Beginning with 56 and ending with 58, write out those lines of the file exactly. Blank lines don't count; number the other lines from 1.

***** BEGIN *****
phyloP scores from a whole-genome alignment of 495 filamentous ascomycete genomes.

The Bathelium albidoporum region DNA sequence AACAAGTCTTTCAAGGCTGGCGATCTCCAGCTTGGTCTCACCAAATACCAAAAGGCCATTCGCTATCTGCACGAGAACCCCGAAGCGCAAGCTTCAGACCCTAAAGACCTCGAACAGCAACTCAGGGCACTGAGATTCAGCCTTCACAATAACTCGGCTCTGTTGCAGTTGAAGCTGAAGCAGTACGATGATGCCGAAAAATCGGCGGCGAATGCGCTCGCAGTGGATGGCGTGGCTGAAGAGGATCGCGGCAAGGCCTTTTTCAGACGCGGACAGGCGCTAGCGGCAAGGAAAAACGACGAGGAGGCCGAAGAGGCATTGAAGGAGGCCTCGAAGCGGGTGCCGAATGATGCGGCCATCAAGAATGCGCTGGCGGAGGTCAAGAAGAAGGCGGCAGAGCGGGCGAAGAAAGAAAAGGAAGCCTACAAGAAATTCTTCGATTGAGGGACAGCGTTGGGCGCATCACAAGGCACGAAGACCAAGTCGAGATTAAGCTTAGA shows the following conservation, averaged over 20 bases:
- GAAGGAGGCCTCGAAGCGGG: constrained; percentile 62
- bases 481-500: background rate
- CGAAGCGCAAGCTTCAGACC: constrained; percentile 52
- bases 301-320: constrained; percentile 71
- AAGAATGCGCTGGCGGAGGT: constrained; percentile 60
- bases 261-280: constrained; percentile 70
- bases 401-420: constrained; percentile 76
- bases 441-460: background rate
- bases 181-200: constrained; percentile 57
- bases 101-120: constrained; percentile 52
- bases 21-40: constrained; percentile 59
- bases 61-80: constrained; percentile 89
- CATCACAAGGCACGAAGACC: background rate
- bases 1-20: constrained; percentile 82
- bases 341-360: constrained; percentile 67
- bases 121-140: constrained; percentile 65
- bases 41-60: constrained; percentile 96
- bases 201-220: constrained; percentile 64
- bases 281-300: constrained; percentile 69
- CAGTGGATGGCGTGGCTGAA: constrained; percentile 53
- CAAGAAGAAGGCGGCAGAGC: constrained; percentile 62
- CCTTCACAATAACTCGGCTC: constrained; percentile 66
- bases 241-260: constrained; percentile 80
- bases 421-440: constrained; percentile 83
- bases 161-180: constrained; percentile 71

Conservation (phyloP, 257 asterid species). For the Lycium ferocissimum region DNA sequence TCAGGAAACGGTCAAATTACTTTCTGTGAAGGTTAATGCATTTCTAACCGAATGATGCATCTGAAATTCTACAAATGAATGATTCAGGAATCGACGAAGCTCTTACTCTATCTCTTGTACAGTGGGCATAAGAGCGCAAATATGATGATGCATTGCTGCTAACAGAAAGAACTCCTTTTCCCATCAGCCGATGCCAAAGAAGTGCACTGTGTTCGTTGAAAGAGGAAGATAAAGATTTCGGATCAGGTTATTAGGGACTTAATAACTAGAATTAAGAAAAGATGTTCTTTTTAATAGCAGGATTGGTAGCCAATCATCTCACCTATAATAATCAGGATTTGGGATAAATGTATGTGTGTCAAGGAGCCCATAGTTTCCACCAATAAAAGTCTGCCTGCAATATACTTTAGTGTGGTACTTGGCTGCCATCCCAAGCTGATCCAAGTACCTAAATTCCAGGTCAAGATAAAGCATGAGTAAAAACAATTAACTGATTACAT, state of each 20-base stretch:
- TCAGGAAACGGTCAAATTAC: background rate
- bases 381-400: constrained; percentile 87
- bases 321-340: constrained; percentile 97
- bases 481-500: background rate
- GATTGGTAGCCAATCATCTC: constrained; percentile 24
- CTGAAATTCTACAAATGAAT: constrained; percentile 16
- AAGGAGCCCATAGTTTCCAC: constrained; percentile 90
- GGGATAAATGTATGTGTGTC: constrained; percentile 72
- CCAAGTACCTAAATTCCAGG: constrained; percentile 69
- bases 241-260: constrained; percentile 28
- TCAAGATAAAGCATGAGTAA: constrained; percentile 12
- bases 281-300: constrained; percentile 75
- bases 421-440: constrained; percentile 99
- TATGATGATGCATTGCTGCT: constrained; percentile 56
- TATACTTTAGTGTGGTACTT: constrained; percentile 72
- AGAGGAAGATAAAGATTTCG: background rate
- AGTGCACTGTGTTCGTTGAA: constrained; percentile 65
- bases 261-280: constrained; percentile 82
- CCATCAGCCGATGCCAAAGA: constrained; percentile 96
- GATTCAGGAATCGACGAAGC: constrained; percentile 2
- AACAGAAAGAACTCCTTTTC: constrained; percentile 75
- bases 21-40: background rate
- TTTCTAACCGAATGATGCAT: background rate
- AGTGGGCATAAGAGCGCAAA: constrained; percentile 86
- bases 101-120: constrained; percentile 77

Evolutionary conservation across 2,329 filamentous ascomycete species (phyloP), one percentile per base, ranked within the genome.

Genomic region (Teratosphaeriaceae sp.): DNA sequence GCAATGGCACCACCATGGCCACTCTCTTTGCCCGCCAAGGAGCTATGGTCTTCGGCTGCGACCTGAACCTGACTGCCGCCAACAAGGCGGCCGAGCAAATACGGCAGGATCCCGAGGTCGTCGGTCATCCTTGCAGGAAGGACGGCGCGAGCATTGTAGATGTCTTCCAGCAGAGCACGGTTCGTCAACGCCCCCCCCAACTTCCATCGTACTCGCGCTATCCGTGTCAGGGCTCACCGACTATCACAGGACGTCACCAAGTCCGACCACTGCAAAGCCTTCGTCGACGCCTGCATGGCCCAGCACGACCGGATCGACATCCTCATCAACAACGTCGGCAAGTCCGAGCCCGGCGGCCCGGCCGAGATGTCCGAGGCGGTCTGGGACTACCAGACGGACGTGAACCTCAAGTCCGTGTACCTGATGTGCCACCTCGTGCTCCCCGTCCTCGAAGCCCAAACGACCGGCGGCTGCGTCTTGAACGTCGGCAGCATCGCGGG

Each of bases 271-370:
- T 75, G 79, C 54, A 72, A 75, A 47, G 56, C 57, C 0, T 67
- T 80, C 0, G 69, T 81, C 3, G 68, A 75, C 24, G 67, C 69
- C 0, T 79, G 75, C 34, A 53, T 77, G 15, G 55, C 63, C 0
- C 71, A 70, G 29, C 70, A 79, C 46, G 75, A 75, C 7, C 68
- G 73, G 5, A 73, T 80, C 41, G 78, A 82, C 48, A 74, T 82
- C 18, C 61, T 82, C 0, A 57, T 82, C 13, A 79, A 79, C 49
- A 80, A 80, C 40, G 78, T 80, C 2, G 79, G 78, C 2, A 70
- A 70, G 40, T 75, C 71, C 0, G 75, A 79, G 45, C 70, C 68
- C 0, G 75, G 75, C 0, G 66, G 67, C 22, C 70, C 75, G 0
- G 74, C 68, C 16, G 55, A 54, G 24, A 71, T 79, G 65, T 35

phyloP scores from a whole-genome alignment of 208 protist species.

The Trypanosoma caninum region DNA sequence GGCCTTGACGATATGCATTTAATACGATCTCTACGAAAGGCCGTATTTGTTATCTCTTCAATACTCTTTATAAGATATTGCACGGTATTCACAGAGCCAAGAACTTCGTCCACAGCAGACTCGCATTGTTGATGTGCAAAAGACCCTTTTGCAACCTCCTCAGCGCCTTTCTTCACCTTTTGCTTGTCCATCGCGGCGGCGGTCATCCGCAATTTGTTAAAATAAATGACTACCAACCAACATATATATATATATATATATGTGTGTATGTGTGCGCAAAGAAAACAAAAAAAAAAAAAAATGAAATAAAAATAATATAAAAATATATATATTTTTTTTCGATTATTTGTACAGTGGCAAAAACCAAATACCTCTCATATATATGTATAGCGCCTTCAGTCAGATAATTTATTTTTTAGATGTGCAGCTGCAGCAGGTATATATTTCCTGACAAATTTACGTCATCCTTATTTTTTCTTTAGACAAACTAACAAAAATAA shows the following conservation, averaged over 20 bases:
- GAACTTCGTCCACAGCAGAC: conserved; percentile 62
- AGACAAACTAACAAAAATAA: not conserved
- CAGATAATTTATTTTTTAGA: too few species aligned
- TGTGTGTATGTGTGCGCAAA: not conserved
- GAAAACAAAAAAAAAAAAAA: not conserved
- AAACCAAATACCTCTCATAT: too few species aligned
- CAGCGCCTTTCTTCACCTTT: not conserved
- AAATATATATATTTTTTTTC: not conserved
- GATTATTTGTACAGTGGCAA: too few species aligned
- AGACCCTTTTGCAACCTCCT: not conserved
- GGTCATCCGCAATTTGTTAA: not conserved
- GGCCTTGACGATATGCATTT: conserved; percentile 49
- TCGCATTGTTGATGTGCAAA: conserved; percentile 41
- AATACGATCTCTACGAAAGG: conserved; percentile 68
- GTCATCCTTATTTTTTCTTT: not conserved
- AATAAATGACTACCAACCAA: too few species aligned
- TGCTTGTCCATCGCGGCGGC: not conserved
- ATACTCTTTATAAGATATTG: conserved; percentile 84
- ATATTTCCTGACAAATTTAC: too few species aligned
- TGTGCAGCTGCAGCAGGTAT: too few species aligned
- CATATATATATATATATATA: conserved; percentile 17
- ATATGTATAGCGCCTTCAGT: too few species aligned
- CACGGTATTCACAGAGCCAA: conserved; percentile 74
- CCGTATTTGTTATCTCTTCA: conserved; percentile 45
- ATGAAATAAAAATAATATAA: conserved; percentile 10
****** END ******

Each of bases 271-370:
- T 75, G 79, C 54, A 72, A 75, A 47, G 56, C 57, C 0, T 67
- T 80, C 0, G 69, T 81, C 3, G 68, A 75, C 24, G 67, C 69